- Firms in India’s larger cities introduce product and process innovations and conduct research and development more often than their counterparts in smaller cities. Specifically, using geo-coded enterprise survey data on more than 8,000 enterprises across 207 Indian cities5 and controlling for a wide range of city and firm characteristics, econometric analysis suggests that firms in a city twice as large as another are more likely to engage by 17.5% in product innovation, 9.9% in process innovation, and 21.2% in research and development.
- Analysis of India’s Periodic Labour Force Survey, 2018–2019 shows that full-time wage and salaried workers in cities with 1.5 million or more residents in 2011 had, on average, 16% higher monthly earnings than their counterparts in smaller cities (and about 36% higher than counterparts in rural areas).
- Manufacturing and modern services, i.e., sectors that are critical enablers of economic dynamism, account for a larger share of employment in larger cities, i.e., 48% as compared with 38% for smaller cities and 18% for rural areas.
- Larger cities tend to have a higher share of regular workers in larger cities as compared with smaller ones (91.2% versus 78.8%).
Long-term mega investment opportunities
India’s urbanization is the world’s largest ever migration from rural to urban areas. When people move to cities, they need not only a job, but also a lot more like house, vehicle etc. In fact, it creates a gigantic demand for lot many industries. The major ones are listed below –
- Housing/ real estate
- Consumer durables
If you go in detail, you will see that housing demand will create further demand for cement, steel, furniture etc. So, urbanization is a virtuous cycle that creates demand for almost every sector, and that demand is a very long-term demand.
Urbanization is expected to continue for many more years in India, boosting India Growth Story.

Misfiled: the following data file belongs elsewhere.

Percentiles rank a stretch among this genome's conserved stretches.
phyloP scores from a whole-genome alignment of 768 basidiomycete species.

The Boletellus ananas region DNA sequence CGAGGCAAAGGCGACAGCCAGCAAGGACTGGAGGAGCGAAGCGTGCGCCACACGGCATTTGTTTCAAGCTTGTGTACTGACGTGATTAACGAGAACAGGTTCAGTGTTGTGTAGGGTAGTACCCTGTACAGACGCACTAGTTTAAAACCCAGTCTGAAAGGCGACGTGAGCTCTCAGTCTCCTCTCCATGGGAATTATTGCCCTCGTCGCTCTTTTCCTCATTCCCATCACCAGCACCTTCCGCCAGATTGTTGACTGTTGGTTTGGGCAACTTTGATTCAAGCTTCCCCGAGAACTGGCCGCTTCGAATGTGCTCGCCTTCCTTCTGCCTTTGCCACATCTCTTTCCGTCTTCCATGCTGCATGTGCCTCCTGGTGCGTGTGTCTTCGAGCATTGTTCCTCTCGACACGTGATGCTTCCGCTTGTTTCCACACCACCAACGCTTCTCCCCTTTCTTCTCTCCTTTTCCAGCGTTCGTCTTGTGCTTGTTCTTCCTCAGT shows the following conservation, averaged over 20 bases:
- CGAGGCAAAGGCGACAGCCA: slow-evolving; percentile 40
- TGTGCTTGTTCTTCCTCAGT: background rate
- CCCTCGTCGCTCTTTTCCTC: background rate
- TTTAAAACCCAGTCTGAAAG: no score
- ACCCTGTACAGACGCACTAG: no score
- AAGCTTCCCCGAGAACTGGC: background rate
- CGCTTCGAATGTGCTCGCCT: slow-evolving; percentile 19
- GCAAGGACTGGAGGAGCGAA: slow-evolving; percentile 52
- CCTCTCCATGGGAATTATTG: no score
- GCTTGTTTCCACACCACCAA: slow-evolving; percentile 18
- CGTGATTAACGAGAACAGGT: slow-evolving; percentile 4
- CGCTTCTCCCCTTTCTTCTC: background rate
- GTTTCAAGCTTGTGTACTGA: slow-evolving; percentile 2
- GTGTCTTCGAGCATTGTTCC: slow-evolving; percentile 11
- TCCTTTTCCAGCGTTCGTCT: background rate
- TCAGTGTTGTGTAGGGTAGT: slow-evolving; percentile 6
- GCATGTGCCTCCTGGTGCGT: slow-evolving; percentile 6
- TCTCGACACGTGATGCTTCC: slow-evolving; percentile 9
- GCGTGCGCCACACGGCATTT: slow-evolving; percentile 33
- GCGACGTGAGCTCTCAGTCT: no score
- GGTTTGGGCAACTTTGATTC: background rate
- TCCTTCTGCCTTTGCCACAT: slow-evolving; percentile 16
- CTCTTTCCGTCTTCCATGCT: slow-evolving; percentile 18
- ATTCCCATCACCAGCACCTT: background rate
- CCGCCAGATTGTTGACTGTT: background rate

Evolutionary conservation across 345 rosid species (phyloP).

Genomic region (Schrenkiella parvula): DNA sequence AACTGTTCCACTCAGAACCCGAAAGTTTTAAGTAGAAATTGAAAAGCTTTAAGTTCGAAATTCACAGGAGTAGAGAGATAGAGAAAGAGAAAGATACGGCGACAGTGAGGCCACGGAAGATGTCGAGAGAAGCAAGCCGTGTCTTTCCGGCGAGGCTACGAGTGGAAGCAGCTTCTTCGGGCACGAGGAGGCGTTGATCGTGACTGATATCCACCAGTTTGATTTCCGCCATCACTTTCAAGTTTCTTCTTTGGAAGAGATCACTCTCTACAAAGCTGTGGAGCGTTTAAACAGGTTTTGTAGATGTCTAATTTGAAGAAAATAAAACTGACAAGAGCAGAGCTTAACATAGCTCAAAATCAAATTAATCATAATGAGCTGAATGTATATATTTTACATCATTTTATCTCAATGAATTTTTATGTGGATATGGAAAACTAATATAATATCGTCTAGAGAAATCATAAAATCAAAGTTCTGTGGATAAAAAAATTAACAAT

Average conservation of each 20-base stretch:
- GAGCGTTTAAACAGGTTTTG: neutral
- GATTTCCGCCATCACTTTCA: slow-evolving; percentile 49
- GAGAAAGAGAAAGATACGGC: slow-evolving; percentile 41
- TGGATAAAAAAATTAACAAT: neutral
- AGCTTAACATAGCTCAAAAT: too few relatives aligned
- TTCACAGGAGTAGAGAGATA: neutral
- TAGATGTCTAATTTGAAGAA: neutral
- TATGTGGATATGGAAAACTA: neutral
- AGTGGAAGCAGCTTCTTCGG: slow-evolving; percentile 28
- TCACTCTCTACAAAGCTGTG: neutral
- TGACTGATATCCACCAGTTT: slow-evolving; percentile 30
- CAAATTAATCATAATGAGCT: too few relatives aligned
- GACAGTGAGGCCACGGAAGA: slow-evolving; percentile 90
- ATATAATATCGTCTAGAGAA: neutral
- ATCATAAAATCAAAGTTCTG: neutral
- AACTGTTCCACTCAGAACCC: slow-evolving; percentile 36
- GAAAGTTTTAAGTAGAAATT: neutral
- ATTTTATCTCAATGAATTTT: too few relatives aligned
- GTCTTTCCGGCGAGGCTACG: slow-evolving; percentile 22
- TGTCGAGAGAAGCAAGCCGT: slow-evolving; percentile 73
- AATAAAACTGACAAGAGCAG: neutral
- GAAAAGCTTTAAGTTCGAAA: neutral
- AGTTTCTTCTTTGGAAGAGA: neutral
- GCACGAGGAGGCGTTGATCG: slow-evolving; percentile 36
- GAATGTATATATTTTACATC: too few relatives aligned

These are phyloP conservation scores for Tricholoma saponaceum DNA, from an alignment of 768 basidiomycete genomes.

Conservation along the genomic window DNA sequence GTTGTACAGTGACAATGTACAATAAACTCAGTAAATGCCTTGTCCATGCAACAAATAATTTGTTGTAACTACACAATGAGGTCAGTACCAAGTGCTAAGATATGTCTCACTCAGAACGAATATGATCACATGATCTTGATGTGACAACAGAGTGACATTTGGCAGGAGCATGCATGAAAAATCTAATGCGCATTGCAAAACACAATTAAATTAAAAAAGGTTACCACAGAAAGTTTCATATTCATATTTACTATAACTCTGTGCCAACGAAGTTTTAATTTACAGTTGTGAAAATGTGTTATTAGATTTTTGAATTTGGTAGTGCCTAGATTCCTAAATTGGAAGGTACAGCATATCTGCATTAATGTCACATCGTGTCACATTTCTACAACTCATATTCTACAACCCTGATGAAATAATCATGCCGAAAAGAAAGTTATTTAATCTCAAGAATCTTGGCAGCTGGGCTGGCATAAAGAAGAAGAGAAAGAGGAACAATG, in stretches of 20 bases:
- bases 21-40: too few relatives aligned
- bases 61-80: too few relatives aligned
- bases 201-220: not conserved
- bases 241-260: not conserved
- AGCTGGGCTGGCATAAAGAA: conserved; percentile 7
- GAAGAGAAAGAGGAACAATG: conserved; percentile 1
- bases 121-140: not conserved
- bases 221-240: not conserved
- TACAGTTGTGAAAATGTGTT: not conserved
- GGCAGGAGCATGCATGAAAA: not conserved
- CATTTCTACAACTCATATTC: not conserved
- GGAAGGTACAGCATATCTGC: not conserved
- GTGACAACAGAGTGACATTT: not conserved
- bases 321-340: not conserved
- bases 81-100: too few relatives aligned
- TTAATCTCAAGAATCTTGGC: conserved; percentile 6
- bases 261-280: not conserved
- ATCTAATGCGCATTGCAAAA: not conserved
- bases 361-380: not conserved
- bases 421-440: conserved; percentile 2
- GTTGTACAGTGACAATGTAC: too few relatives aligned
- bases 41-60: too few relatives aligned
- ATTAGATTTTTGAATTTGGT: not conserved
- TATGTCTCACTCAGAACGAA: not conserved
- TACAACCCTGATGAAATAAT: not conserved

Nifty Weekly View
As we mentioned last week, Nifty reached its all-time high. This week may see some selling in the beginning but buying may emerge from lower levels. Best to buy on dips.
Risk of Government Regulations
Government regulations are a necessity in many industries to protect the consumers or producers. Take the case of sugar industry. It is a highly regulated industry, the sugarcane prices are regulated by Ministry of Agriculture. Sugar is an essential commodity. Its sale, delivery from mills, and distribution are regulated by the Government under Essential Commodities Act.
The problem with such controls is that any time there is a major change by the government, it will immediately affect the profitability of sugar mills, and the impact on their share price will be immediate and sharp. Research cannot always predict such government policy changes.
This makes sugar stocks highly volatile and risky. And, similarly, any other sector whose fate is in government’s hand is a risky investment.
Can we trust RSI and MACD
You can easily check it yourself. Look at the chart of any stock and see the RSI and MACD plots for last say 10 years. You will find that many time when RSI is in oversold condition, the stock still continues to fall. And many time when RSI is in overbought position, the stock continues to rise.
It clearly implies that you cannot trust RSI. Same is true for MACD. Both may work some time, and not sometime.